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Education, housing, paid leave: Advocates demand record budget surplus be invested in Arizonans’ well-being | News

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Tatyanna Duchene pushed her 1-year-old son’s stroller around the State Capitol on Wednesday, following a crowd of students and volunteers as they gathered to petition legislators to use the current $5.3 billion dollar budget surplus for community needs. 

Her daughter, Khaleesi, is just 4 years old, and enjoying the one-on-one attention she gets from her preschool teachers. But Duchene is conscious that her educational future is bleak in a state that ranks 47th in the nation in per-pupil funding. She decided to add her voice to the Arizona Center for Empowerment’s advocacy day and call for budget initiatives that include increased funding for education, among other areas. 

“I just want a better future for her,” she said.

Community advocacy organizations ACE and the People First Economy for Arizona called on legislators to ramp up education funding to mitigate the cuts made during the Great Recession more than a decade ago that haven’t yet been replaced. Advocates lobbied for the state’s record-high surplus — an estimated $5.3 billion, or about 40% of the state’s current year spending — to be used to improve teacher retention in the face of an ongoing shortage

Eddie Barron, a senior at Sunnyside High School, traveled from Tucson to the state Capitol to sound the alarm over teacher losses in his district.

“This year, I have had so many teachers step out on me and my classmates, for no other reason than the fact that they are overworked, underpaid and underappreciated by the Arizona GOP,” he said. 

Arizona ranks near the bottom in the country in wages and working conditions for teachers. Investing in public school classrooms, Barron said, is the key to ensuring success for the vast majority of students in the state who attend public schools like he does — and, like him, many of whom will be the first in their families to attend college. 

The advocates also called for state action on affordable housing. Investments in the state’s Housing Trust Fund to aid with growing homelessness, rent assistance, and the construction of affordable housing all are needed, they said, as is statewide rent control.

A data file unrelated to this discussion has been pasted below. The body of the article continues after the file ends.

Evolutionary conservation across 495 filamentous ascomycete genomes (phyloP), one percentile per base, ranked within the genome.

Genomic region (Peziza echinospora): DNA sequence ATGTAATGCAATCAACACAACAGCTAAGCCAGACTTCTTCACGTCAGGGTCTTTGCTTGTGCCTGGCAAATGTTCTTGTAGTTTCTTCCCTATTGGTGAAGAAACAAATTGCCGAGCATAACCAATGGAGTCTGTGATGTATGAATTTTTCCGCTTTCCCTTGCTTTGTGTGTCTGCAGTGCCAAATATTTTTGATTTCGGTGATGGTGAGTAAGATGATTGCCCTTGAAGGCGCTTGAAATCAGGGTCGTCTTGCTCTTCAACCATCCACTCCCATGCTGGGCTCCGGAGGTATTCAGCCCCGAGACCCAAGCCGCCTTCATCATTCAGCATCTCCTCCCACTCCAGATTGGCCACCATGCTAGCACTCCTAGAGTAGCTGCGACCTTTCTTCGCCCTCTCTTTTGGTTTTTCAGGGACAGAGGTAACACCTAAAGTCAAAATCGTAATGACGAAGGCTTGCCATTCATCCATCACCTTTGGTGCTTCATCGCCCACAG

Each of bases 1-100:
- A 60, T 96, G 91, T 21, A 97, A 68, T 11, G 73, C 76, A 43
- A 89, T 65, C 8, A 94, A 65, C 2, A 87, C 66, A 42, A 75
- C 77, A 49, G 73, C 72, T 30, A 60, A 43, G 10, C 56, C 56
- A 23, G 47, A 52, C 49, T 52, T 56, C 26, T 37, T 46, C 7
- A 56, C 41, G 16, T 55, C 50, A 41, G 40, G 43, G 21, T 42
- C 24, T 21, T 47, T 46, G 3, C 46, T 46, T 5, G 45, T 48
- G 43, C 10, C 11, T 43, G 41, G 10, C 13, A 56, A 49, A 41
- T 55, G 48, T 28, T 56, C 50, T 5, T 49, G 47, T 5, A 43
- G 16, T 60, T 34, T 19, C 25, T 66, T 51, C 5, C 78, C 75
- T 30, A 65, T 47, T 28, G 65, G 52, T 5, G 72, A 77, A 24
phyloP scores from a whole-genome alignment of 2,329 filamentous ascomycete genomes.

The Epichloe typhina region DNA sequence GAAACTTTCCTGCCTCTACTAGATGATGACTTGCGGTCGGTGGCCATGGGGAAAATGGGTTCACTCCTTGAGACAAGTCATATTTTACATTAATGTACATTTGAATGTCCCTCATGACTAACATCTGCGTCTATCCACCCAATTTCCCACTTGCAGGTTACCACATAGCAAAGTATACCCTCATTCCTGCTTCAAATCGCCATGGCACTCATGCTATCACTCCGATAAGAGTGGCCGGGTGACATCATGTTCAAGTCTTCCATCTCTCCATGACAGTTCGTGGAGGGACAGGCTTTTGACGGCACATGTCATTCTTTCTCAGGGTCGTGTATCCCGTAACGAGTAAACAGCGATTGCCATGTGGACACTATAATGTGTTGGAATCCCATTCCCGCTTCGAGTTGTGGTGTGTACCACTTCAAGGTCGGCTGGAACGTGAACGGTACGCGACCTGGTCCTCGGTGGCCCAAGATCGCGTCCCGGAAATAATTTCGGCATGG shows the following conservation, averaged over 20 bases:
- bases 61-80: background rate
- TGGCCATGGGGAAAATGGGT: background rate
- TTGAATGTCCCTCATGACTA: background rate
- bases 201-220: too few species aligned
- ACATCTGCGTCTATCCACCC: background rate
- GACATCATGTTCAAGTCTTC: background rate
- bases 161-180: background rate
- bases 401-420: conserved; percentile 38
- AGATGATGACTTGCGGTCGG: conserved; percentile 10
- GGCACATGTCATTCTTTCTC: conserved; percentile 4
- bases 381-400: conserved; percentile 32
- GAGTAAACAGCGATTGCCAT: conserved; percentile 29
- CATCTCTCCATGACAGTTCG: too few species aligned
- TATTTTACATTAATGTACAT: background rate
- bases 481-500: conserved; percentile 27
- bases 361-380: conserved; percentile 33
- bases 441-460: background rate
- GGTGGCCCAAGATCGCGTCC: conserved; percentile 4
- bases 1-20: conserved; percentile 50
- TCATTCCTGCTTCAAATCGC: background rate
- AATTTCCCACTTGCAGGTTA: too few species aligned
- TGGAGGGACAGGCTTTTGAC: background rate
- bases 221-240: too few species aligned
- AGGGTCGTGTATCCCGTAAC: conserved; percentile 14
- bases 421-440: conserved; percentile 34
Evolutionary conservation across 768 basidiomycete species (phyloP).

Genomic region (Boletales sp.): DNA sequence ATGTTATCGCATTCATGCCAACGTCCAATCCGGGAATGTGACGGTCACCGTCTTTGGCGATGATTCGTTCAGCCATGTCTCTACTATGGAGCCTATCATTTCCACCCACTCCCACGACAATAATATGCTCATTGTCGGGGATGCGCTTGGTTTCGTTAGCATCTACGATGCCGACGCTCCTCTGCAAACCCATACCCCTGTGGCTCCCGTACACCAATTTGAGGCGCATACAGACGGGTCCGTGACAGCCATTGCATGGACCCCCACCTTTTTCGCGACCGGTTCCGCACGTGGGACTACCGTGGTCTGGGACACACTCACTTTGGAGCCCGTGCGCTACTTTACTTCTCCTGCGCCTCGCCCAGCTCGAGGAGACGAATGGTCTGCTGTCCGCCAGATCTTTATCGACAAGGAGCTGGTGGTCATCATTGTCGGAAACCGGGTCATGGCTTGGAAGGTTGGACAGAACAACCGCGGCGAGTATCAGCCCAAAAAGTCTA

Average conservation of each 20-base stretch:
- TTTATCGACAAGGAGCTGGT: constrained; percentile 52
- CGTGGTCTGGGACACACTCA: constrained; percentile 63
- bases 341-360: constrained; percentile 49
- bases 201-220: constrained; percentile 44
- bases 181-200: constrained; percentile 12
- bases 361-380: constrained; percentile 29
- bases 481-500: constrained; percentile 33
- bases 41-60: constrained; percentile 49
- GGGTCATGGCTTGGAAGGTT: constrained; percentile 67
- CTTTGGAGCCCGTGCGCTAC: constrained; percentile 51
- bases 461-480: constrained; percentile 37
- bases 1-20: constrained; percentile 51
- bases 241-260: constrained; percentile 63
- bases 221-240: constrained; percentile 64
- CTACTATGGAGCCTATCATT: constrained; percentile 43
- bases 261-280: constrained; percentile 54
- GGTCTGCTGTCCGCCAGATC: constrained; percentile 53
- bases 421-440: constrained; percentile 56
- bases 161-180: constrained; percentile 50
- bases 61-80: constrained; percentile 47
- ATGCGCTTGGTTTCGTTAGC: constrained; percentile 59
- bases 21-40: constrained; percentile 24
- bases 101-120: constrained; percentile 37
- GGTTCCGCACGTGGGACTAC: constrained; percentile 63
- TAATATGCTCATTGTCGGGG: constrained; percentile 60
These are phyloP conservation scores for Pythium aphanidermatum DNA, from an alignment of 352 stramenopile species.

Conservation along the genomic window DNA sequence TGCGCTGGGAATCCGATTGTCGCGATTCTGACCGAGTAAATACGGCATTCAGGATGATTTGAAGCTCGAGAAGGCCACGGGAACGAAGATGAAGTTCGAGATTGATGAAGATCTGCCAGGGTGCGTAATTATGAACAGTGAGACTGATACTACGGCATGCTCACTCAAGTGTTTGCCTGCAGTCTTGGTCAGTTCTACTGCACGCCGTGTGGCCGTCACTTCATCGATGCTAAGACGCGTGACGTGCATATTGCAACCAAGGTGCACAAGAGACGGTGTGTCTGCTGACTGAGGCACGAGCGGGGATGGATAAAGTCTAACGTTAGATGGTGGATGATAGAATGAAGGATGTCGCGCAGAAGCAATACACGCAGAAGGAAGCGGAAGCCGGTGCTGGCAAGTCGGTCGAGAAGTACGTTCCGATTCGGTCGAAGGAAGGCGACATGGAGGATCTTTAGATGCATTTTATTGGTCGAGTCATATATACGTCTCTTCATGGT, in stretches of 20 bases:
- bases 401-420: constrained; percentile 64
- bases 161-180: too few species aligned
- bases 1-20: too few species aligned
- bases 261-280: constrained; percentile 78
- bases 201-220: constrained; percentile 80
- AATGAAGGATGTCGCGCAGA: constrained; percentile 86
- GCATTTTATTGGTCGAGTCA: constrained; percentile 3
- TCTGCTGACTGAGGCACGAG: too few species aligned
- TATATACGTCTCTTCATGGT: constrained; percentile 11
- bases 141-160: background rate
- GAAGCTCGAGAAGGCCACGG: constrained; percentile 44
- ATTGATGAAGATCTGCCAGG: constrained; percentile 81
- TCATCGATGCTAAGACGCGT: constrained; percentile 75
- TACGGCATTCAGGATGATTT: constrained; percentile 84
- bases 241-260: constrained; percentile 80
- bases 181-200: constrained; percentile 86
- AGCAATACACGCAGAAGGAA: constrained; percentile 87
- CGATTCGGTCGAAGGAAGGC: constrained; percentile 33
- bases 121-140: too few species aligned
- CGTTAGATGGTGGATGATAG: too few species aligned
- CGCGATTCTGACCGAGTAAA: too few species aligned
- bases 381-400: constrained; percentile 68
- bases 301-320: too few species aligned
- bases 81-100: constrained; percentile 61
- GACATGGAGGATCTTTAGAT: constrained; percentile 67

Rents in the Phoenix metro area rose at the fifth-highest rate in the nation between 2020 and 2022, according to a recent Washington Post analysis. The average rent is now $1,550, an increase of more than 28% since the start of the COVID-19 pandemic.

For Phoenix residents like 17-year-old Victor Rodriguez, rising rent prices are an ever-present worry. A recent rent spike caught the Rodriguez family of four by surprise a few months ago. 

“Housing has become a real problem,” he said. “I live in an apartment, and we used to pay like $800 a month, and now we’re paying over $1,000, for just a two bedroom and one bathroom apartment. So, it’s getting pretty bad.” 

There were bills to address the growing crisis of housing unaffordability. One bill aimed to add $100 million to the Housing Trust Fund and another sought to repeal Arizona’s ban on rent control. But both were sponsored by Democratic lawmakers, and were killed early on in the legislative session by Republicans, who control the legislature and determine which bills are considered. 

Paid family and medical leave were among the budget priorities for ACE, which noted that the pandemic had strengthened the need for it. The group called for 24 weeks of paid leave, which would ensure that workers can recover from serious illnesses like COVID-19, care for ailing or new family members, and have adequate time to grieve if a relative is lost to the virus. 

“It won’t take me only two weeks to spend with a loved one and grieving (for) this loved one passing away,” said Alexis Garcia, a community organizer for ACE. 

Like Democrat led bills to address affordable housing, two Democrat sponsored bills in each chamber proposing 24 weeks of paid leave failed to move forward. 

Other initiatives proposed establishing funds to help alleviate the uneven access to resources caused by citizenship status or homelessness. An economic support fund would provide assistance to everybody, in sharp contrast to COVID-19 funds that were designated only for legal citizens, and the Arizona ID Project would give everyone free state-issued IDs. 

Lena Avalos, ACE’s policy director coordinator, denounced Republican lawmakers who so far have failed to mobilize the record state surplus to benefit Arizonans. 

A recent attempt at a so-called “skinny” budget by Republican lawmakers that would have merely continued the current year’s spending levels was rejected in a committee hearing last week, and negotiations on how to spend the surplus dollars are ongoing. 

The unspent funding is an opportunity to help hurting communities across the state, Avalos said, but politicians have priorities that are out of touch with the realities their constituents deal with. 

“Instead of addressing Arizona’s fastest rising rent prices and 15th-highest cost of living, many lawmakers are advocating for billions more dollars in tax cuts for the rich,” she said. “And instead of investing in public education, lawmakers and Governor Ducey are too busy banning books and allocating more money towards charter schools.”

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